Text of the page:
Co-op moves forward in oilseed processing
Sheridan – In a move to step out in the lead and encourage oilseed production in northeast Wyoming, the Farmers Cooperative Oil Company & Propane Service of Sheridan has purchased oilseed crushers and designated storage space for three oilseed crops.
In partnership with Northeastern Wyoming RC&D, the Wyoming Business Council (WBC) and UW Cooperative Extension, among others, the co-op is now in a recruitment phase, educating producers and encouraging them to add canola, sunflowers and safflower to their conventional production.
“The co-op has stepped out and shown leadership by buying presses and storage and they need the acres to make it come together,” says Northeastern Wyoming RC&D Area Coordinator Aaron Waller, noting the presence of progressive leaders amongst co-op management and members.
Farmers Cooperative Agronomy Manager Tom Novack says the co-op members became interested in oilseed when biodiesel was attractive due to high diesel prices. Although prices have come down, Novack says biodiesel production is still a viable enterprise.
Waller says, even with the lower cost of diesel, there is plenty of potential growth in the local Sheridan market. “Ever since they took sulfur out of diesel it’s become a lot dryer, which doesn’t give the performance diesel used to,” he says. “If biodiesel is mixed in that performance comes back, and truckers love it because of increased mileage. There’s nothing to lose with a biodiesel blend.”
WBC Value-Added Program Manager Don Randall says a Western SARE (Sustainable Agriculture Research and Education) Grant submitted December 2008 brought $50,000 to the state to help producers interested in growing oilseed crops. The funds are helping cost-share seeds, expenses and equipment and they also funded a nine-person oilseed trade mission to the Northwest, as well as a future trip to Montana.
The Farmers Cooperative’s role in the northeast Wyoming system will be to store and crush the oilseeds, converting them to oil and meal. The oil will go on to another party – human consumption or conversion to biodiesel are two marketing options – while the meal, a valuable livestock feed, will still be owned by the producers.
Although the cooperative has made the move to obtain the two presses, which arrived early October, it hasn’t yet begun to crush the oilseed in storage from trial fields due to priority of the co-op’s other responsibilities.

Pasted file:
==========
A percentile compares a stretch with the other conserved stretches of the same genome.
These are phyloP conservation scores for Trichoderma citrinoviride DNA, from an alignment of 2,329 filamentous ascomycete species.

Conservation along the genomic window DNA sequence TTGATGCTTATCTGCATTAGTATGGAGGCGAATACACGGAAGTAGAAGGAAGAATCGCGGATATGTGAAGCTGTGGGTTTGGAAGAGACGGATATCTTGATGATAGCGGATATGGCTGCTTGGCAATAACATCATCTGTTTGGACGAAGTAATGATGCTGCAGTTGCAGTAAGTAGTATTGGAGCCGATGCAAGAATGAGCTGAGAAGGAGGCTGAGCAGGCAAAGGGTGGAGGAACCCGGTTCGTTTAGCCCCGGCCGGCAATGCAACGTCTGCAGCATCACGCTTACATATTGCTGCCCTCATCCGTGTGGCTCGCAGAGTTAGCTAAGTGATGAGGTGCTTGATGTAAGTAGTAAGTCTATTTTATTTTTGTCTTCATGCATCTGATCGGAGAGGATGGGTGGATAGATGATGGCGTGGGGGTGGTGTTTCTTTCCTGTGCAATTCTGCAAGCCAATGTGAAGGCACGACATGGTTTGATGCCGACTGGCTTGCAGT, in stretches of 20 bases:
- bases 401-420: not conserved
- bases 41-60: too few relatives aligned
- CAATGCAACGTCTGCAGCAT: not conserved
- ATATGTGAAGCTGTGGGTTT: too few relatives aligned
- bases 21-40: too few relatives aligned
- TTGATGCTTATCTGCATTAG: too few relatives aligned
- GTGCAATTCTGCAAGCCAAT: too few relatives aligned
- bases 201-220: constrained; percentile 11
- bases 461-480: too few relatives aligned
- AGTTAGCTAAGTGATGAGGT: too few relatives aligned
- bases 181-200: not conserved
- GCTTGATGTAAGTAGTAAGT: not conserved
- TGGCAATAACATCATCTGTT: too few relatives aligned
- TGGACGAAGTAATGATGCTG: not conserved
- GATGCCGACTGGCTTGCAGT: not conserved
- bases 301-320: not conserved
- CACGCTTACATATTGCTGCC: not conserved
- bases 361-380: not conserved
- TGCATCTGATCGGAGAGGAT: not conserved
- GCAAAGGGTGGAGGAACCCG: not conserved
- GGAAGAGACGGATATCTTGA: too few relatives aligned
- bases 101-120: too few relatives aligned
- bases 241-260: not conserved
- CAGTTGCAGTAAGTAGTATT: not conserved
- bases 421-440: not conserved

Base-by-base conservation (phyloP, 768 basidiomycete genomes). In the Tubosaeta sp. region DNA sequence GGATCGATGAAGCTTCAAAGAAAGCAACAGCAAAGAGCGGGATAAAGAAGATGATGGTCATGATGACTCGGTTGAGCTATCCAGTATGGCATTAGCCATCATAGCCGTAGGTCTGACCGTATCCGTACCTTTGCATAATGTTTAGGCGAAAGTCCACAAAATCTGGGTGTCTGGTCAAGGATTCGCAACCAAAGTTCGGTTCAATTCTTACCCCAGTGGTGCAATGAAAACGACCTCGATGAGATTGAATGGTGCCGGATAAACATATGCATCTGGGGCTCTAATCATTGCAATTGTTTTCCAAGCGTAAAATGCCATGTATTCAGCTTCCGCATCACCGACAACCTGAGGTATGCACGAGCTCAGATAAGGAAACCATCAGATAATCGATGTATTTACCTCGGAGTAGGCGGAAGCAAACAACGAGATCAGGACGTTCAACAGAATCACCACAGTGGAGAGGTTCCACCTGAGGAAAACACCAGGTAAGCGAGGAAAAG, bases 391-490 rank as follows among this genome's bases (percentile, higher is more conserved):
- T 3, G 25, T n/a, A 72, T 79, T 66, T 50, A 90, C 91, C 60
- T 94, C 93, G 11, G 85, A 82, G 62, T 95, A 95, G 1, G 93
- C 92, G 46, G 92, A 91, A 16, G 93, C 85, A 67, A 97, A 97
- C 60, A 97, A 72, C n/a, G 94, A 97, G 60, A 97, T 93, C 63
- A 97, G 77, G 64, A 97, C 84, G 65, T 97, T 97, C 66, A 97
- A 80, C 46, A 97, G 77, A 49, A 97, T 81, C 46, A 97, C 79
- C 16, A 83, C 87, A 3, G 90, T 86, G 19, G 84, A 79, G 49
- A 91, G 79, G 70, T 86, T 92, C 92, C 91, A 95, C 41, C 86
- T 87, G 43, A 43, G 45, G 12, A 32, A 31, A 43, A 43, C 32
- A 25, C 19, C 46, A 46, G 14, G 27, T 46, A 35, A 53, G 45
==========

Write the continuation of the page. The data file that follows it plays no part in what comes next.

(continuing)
Variety trials in the Sheridan area include winter and spring canola, sunflowers and safflower. “Spring varieties of canola are susceptible to heat stress when they bloom in the summer, so new varieties of winter canola can be planted at the same time as winter wheat so they’re farther ahead in the spring and flower and bloom when it’s still pretty cool, giving higher yields,” explains Randall.
“Canola does require irrigation, but it doesn’t take as much water as alfalfa, which makes it an option for replanting or rotations,” he adds.
Novak says the co-op hasn’t hired specifically for the oilseed aspect yet, although it’s possible, depending on how far the enterprise goes. “From what we have in storage right now, we already have enough for three people to crush for two to three months,” he says.
Looking forward, Novack says as long as there’s interest the co-op is looking to add growers to the 20 already involved. He adds the crops the co-op promotes are marketable for end uses other than biodiesel, like human consumption, which lends stability to the oilseeds.
Randall adds, “These oilseed crops are very high quality oil, so it would be great if we could develop some way of processing and keeping the oil in the community by getting restaurants to use the oil, but that would require a commercial-grade oil processing facility.”
Randall says the oilseed crops are a good option for producers looking to try an alternative crop with handling facilities in-state.
Waller says that, to date, northeast Wyoming has lacked a delivery point. “This project takes producers, a processor and a market, and until now we’ve been missing one part – the processor.”
“It’s an interesting challenge to convince a producer to go into any alternative crop, because the first question is about the market,” comments Randall. “We’re trying to learn as we go, and we’re trying to develop new markets.”
As a part of the effort to provide information about oilseed crops, Northeastern Wyoming RC&D, UW Cooperative Extension and the WBC will host a series of meetings featuring different aspects of production. The next meeting will include a roast beef dinner on Oct. 29 at 6 p.m. in Sheridan at the Watt AG Center on the Sheridan College campus.
To RSVP for the Oilseed Crop Agronomics meeting call 307-684-2590 by Oct. 27. For more information on cost-share grants for oilseeds, contact Don Randall at 307-777-6578. Christy Hemken is assistant editor of the Wyoming Livestock Roundup and can be reached at email@example.com.